Biden signs executive orders addressing the economy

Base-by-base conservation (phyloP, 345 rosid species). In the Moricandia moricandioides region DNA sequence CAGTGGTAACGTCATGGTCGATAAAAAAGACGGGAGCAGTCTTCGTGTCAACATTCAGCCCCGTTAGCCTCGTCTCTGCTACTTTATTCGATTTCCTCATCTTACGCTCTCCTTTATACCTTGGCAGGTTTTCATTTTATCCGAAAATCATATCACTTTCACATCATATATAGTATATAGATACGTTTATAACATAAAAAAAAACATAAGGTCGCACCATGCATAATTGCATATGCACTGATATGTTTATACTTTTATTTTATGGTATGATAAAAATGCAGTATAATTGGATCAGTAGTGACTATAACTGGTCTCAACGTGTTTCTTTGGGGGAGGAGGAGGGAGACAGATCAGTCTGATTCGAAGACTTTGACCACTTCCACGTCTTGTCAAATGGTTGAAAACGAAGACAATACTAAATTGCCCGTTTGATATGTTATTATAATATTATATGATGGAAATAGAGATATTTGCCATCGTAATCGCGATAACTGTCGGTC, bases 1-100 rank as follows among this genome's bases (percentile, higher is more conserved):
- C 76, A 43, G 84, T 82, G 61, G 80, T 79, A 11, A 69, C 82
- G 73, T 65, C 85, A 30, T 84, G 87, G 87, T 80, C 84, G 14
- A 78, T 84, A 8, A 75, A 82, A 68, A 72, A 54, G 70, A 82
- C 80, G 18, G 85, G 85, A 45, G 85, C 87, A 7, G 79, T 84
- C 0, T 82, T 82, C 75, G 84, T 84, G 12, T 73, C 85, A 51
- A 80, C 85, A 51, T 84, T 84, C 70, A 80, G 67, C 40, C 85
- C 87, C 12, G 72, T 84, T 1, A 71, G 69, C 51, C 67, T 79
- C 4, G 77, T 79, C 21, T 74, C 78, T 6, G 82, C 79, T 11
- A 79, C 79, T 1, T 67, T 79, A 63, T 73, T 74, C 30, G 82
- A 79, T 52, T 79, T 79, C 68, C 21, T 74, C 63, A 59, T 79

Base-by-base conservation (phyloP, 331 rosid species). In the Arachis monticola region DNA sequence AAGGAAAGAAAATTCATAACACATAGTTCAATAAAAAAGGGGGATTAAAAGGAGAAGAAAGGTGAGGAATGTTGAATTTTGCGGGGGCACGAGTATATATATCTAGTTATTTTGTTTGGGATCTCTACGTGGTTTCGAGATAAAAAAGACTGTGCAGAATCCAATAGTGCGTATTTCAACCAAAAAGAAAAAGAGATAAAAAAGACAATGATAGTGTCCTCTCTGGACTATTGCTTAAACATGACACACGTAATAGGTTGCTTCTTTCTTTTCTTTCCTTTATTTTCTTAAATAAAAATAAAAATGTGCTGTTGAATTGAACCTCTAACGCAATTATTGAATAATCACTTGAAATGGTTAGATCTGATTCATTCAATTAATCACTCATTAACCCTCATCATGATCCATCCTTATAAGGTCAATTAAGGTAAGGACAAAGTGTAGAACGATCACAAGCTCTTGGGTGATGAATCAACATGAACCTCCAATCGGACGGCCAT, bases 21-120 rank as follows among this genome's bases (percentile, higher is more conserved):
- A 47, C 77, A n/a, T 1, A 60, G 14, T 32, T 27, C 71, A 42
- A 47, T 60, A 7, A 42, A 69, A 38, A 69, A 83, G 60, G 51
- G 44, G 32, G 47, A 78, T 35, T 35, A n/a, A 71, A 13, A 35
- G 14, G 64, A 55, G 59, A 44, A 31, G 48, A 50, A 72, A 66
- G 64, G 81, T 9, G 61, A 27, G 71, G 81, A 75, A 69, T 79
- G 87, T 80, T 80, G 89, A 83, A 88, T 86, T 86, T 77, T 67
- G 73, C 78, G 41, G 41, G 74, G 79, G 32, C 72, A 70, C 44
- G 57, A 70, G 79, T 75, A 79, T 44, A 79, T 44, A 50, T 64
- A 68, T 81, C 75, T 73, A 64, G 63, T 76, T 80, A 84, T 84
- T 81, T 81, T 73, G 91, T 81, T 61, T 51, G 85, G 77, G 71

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Biden has turned to executive orders in his first days of office says he looks to address the economic crisis brought on by the pandemic. He's also pursuing a massive coronavirus aid bill Can Walsh White House and political analyst for U. S. News and World Report joined w. T. O. P S John Aaron to break down Biden's first few days in office and some of the past presidents he resembles well particular FDR going back a long way to 1933 when he first became president. He had a huge depression to deal with the worst economic calamity we've ever had, and his philosophy was similar to what Biden seems to be doing action action action. The country wanted the president to do something to act boldly. And you seeing that with President Biden again today with executive orders. They're going to continue indefinitely pushing this $1.9 trillion stimulus bill moving to try many different things to get the economy corrected, but mostly to get the coronavirus under control and to get the vaccines out. That's his first priority right now. And probably should be given how difficult that issue is for people to deal with very quickly on Lyndon Johnson. Of course, he took over after President Kennedy was assassinated. He also wanted to show action himself, particularly in areas of diversity and racial justice with writing is also doing so. I would say those two presidents come to mind and you see a lot of echoes in what Biden is doing when you compare them to Franklin Roosevelt and Lyndon Johnson. The president, of course pitches himself is a compromise or experienced in the Senate. But we're hearing that some Republicans say there's no way they're gonna go for some of the elements and at one point trillion $1.9 trillion.8 bills. So where does this go? I think the thing we have to remember here, of course, is that this is vital opening bid in his attempt to get a lot of this legislation through. He's been around a long time. 36 years in the Senate years as vice president, he is known as a guy who knows how the Congress works. And so I think we have to realize that this is his the start of the neck. Negotiations started the deal making there are not good signs from the Republicans that they'll go along with him. There's a lot of pushback of the same time he's getting the sense from the left on his in his party to push further in government activism, and so on, So it is a difficult line. He's walking here, but I think That there's the potential particularly initially here that he will come to some kind of a compromise. It'll be difficult, but what he's got out there now is sort of the whistle ist. I think when he gets to the real bargaining, I think he's gonna have to borrow back off from a lot of that. But I think it's possible

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